The degree of major corporate representation in the current US administration is a patent fact: President George W. Bush is an ex-CEO of Harken Energy; Vice President Dick Cheney is an ex-CEO of Halliburton; former Defense Minister Donald Rumsfeld is the ex-CEO of General Instruments and Searle Pharmaceutical Company; current Secretary of Defense Robert Gates was a member of the board of trustees of Fidelity Investments, and on the board of directors of NACCO Industries, Inc., Brinker International, Inc., Parker Drilling Company, Science Applications International Corporation, and VoteHere, a technology company which seeks to provide cryptography and computer software security for the electronic election industry. Former Secretary of the Treasury Paul O’Neil is ex-CEO of Alcoa; former Secretary of the Treasury John Snow is an ex- President and CEO of CSX Corporation; former Secretary of Commerce Don Evans is the ex-CEO of Tom Brown Inc.; current Secretary of the Treasury Henry Paulson is ex-Chairman and CEO of Goldman Sachs. Former White House Chief of Staff Andrew Card is an ex-CEO of the American Automobile Manufacturers Association. Former Army Secretary Thomas White is an ex-Vice Chairman in Enron; former Secretary of the Army Francis Harvey is an ex-CEO of the IT Group, a defense contractor; former Secretary of the Air Force James Roche is an ex-executive in Northrop Grumman; former Secretary of the Navy and current Deputy Secretary of Defense Gordon England is an ex-President of General Dynamics and ex-President of Lockheed; current Secretary of the Navy Donald Winter is a former top executive of Northrop Grumman.6 On and on.
All those politicians are corporation executives of the first rank, a substantial number involved in oil and energy firms, and most with strong connections with the military/industrial complex. Such involvement is organic, so much so that Chevron Corporation named one of its oil tankers after Condoleeza Rice!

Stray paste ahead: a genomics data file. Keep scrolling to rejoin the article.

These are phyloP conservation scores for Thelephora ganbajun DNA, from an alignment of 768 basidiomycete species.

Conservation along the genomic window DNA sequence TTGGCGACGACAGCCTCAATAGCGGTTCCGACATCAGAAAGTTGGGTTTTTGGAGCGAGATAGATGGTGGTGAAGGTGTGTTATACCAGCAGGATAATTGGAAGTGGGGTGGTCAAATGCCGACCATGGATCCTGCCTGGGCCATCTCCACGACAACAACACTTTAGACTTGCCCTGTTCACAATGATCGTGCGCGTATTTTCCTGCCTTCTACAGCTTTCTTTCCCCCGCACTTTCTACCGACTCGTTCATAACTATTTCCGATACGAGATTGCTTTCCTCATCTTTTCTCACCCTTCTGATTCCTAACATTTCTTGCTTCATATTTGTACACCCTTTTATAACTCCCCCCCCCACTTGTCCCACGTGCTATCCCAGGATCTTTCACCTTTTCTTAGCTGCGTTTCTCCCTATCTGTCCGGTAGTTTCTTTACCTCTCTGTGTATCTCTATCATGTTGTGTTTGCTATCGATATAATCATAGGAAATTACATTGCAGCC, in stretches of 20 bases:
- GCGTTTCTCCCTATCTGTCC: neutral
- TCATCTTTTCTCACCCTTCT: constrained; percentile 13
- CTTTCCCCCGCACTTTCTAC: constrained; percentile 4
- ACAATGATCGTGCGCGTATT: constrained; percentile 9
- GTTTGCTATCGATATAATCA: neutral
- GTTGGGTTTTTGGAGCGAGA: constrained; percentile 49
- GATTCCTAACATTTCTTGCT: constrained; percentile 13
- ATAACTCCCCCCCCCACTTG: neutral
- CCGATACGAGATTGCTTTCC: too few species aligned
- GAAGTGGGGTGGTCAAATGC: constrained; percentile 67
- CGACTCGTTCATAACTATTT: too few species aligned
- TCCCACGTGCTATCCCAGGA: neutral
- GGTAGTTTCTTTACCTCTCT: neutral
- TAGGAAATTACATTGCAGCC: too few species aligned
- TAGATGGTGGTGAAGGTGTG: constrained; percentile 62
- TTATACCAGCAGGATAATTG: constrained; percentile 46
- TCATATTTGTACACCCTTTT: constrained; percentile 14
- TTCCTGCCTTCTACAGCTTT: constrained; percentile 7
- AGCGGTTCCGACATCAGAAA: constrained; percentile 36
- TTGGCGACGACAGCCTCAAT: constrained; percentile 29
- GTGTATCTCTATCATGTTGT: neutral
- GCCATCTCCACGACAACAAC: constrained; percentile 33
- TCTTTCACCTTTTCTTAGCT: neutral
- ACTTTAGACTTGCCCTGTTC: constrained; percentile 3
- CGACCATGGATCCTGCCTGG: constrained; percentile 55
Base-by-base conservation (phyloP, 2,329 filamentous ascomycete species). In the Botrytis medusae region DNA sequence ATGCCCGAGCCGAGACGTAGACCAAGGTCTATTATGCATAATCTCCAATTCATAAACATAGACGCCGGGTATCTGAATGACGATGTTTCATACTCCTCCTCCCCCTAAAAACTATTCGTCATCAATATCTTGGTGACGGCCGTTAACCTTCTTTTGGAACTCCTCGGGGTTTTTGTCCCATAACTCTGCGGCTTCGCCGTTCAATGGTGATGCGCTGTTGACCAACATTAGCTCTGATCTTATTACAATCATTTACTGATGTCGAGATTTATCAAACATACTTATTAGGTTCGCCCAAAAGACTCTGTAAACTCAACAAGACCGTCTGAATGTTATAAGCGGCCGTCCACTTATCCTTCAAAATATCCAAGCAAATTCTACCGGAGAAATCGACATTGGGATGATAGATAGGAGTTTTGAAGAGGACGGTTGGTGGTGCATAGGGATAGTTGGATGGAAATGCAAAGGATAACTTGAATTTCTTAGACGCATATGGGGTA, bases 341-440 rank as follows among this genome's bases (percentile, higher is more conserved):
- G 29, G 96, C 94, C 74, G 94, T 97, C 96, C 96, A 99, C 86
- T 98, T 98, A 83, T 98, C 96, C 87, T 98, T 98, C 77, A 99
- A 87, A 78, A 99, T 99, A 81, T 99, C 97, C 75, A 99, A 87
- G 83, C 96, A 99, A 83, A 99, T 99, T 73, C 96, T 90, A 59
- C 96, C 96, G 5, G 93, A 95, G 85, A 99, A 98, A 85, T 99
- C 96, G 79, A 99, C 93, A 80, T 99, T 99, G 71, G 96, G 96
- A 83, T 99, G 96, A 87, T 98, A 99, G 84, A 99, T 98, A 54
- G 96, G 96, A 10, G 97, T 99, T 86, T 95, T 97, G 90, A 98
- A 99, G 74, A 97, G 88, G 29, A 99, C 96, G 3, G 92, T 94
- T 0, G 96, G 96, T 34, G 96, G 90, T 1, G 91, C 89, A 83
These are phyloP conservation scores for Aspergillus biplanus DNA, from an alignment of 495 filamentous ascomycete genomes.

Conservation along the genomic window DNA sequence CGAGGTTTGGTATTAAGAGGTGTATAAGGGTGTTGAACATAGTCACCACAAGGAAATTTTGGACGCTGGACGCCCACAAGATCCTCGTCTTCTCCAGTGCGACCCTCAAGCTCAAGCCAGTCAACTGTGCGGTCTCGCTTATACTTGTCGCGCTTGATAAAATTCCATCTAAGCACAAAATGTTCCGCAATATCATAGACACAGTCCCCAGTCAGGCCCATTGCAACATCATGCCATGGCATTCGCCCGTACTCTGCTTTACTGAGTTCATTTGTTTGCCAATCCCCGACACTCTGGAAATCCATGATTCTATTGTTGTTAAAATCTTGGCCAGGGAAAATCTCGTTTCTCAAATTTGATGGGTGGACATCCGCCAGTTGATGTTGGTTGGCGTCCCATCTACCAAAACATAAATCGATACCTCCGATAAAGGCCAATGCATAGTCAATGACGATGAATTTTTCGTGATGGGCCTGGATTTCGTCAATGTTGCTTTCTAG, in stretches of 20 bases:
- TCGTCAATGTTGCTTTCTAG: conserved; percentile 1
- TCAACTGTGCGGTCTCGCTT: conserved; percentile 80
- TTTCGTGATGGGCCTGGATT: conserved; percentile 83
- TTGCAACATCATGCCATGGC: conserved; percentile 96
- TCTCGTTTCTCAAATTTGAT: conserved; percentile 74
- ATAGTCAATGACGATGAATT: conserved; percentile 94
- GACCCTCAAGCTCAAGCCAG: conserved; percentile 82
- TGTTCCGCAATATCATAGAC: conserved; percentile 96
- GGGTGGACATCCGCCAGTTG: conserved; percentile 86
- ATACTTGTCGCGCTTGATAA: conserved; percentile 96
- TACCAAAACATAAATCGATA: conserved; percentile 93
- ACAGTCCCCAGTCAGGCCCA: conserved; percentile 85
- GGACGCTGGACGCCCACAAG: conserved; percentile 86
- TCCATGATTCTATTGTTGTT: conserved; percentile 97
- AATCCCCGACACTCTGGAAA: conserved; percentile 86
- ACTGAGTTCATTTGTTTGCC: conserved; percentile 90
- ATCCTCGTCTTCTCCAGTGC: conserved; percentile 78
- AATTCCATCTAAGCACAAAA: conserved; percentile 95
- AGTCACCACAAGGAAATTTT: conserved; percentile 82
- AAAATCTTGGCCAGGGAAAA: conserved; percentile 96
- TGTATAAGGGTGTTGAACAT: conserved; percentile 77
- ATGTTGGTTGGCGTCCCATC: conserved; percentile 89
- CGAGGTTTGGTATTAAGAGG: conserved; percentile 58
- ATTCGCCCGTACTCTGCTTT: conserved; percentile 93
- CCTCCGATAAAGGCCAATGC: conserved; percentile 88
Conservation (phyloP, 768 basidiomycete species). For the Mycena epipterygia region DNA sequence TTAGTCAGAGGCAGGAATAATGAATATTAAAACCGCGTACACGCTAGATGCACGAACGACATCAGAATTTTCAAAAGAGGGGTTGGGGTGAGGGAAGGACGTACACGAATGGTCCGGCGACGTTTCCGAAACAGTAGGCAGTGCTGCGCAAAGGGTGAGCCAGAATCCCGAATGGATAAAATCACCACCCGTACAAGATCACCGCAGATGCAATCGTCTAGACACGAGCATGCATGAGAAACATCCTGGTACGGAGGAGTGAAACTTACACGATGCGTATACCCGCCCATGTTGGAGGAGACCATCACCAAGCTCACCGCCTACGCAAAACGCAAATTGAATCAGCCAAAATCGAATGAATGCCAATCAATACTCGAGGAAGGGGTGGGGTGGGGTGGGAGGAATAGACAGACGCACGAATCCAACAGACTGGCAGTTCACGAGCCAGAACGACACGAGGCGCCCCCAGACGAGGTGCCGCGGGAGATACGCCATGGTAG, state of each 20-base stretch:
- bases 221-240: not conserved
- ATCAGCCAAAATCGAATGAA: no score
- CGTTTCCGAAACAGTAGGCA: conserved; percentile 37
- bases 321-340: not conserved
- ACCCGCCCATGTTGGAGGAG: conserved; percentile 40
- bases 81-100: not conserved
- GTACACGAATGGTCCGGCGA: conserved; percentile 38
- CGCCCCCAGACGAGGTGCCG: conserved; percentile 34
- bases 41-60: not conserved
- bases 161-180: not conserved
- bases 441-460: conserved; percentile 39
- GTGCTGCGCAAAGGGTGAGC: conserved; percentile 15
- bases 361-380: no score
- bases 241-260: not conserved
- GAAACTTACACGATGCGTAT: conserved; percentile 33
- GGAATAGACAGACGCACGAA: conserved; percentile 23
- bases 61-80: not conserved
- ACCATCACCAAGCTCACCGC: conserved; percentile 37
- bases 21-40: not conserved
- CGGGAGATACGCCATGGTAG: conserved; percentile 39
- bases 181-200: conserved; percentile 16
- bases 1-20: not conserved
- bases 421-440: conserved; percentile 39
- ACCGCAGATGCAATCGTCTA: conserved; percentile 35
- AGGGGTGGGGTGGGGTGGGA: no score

Beyond the Human Tragedy
Relevant here are insights from an article by James Petras, published on November 4, 2001 and entitled “September 11, beyond the Human Tragedy: The Other World Trade Center/Pentagon.” The article quotes the Guardian (November 2, 2001), pointing out that the World Trade center “was a center for the CIA and the Secret Services. . . . The basement, seventy feet below the ground contained hundreds of weapons, including assault rifles, bricks of cocaine and fake taxi cabs used for covert operations in the US. In other words, the CIA used the civilian cover of the WTC as an operational and logistical center in the basement, thus irresponsibly putting in jeopardy civilians who were working in the above-ground offices.”
The number of the New York victims declared by the US Red Cross stood at 2,563. “Almost forty percent are foreign nationals working in the US. In other words, the total number of victims in New York may not exceed 1500 US citizens.” The exaggerated figure for the number of victims given by New York City officials (4,964) was “probably [made] for political purposes, to extract more funding from the Federal Government to rebuild the financial district,” not for relief purposes, as Petras reminds us of the New York City firemen who “rioted at the WTC ruins in protest against budgetary cut backs. . . .”